Joining global efforts to prevent statelessness, Kazakhstan has amended its Code on Marriage and Family so as to ensure that all children born in the country are registered at birth and issued birth certificates, regardless of the legal status of their parents. UNHCR, the UN Refugee Agency, welcomes the measure, […]
Joining global efforts to prevent statelessness, Kazakhstan has amended its Code on Marriage and Family so as to ensure that all children born in the country are registered at birth and issued birth certificates, regardless of the legal status of their parents.
UNHCR, the UN Refugee Agency, welcomes the measure, which was enacted this month.
“This will benefit children born to parents who are undocumented in Kazakhstan and people with undetermined nationality; and will also prevent children from becoming stateless in the future. We appreciate the speedy decision and action taken by the authorities,“ said Yasuko Oda, UNHCR’s Regional Representative for Central Asia.
Even though the birth registration rate for children in Kazakhstan is relatively high (almost 100 per cent), children born to undocumented migrants and people with undetermined nationality were previously not able to have their births registered.
Birth registration is an important measure to prevent statelessness. While the lack of birth registration itself does not make children stateless, the absence of birth registration and a birth certificate can hamper the ability of people to prove their kinship and place of birth and therefore their entitlement to the nationality of any State.
Since the launch of UNHCR’s ten-year #IBelong Campaign in 2014, UNHCR partners identified in Kazakhstan over 5,000 people of concern to the agency under its statelessness mandate. Many were children who lacked birth registration and birth certificates.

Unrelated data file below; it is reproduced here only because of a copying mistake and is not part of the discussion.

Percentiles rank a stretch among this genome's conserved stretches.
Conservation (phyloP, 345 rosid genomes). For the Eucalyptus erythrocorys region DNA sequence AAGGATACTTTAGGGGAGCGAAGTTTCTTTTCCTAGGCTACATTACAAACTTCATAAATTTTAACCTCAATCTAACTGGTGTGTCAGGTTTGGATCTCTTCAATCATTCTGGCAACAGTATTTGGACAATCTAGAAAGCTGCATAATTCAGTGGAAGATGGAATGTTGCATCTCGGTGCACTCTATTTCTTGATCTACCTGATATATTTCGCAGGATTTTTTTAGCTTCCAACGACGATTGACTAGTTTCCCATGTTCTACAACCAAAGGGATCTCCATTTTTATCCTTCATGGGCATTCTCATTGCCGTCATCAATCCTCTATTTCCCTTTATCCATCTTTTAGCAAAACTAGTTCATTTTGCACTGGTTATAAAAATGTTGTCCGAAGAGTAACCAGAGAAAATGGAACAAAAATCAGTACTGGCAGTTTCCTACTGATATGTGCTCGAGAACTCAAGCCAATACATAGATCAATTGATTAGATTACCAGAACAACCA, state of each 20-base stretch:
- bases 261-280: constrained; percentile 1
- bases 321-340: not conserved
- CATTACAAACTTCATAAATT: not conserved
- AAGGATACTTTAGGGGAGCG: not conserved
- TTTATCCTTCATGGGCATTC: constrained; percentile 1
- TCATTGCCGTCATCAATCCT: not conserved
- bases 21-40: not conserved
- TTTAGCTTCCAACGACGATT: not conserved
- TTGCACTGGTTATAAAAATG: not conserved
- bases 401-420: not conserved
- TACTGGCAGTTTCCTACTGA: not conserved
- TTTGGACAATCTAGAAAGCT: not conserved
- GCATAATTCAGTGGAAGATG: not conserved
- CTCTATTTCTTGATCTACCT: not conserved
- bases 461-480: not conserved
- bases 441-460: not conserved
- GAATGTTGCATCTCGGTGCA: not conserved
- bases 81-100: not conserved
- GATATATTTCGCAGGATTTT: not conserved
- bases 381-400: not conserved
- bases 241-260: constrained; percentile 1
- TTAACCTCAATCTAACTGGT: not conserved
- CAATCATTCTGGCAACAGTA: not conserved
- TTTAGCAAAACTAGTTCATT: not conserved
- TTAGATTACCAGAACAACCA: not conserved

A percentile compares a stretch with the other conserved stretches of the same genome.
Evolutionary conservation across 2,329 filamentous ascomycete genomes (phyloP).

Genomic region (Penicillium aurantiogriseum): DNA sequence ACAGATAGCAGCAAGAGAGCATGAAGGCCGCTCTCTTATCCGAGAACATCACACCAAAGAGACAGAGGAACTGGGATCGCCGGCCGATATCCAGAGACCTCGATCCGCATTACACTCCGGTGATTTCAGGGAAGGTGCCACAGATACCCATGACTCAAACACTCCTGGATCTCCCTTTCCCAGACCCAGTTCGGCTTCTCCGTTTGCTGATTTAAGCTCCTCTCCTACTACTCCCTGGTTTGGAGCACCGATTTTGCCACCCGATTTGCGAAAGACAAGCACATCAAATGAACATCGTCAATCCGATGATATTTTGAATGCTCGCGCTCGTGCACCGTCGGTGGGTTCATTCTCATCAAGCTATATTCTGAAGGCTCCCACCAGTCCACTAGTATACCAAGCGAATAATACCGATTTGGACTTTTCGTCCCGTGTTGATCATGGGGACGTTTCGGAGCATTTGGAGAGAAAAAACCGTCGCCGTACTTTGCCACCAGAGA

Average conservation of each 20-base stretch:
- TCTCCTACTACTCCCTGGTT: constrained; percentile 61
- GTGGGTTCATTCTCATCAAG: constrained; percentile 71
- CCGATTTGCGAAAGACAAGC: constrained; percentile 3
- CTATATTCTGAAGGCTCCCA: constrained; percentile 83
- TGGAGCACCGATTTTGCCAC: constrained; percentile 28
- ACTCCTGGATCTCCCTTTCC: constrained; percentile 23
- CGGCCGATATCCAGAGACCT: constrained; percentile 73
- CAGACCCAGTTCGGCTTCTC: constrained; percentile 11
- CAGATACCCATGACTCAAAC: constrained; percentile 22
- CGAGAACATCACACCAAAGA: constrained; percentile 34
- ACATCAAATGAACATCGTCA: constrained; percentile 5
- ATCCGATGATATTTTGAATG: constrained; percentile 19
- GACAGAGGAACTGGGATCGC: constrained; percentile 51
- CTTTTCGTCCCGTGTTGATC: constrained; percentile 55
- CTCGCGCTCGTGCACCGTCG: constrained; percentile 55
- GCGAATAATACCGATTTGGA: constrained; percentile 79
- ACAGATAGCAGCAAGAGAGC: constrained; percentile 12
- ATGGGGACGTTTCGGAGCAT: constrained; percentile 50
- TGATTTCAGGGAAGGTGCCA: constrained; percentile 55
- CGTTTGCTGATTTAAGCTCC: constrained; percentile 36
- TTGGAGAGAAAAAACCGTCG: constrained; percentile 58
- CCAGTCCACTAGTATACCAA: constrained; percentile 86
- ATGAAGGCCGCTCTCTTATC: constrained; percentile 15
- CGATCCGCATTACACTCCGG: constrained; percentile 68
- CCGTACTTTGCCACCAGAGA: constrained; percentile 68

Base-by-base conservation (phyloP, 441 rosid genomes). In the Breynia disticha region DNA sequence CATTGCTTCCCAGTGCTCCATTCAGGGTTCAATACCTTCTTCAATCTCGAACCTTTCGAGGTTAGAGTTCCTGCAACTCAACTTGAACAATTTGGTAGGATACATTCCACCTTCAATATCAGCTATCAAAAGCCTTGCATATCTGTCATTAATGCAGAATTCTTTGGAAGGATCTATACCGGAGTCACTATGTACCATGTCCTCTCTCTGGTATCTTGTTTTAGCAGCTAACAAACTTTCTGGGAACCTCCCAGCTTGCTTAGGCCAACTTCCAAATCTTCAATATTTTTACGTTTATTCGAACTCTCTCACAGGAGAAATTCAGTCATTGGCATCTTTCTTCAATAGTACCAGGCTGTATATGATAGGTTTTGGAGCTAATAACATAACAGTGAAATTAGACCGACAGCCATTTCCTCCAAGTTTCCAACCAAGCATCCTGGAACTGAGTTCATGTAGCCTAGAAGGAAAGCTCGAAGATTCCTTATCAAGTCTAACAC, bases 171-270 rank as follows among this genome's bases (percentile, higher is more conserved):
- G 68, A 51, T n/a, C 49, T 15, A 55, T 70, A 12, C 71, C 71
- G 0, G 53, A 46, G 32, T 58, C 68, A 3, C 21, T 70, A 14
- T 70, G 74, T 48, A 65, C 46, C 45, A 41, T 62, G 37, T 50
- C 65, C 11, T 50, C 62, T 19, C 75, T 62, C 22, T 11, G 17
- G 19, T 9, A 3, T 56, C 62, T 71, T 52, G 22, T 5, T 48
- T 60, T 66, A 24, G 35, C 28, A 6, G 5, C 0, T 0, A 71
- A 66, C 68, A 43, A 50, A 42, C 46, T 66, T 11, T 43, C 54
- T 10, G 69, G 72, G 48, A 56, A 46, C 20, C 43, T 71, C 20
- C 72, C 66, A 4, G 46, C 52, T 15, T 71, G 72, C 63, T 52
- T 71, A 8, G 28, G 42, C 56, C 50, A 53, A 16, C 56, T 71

More than 1,500 people have since been assisted by UNHCR and partners to confirm or acquire a nationality, of which ten per cent were children whose births were not registered because their parents were not documented.
Kazakhstan’s recent legislative amendments follow a commitment it made at the High-Level Segment on Statelessness in October this year, at which a total of 358 pledges were delivered by governments, civil society and international and regional organizations, among them 252 by States.
At the meeting, Kazakhstan committed to address statelessness by improving access to birth registration procedures.
Statelessness affects millions of people around the world, often denying them access to basic rights and official recognition that most people take for granted. Some 3.9 million stateless people appear in the statistical reporting of 78 countries, but UNHCR estimates the actual total to be significantly higher.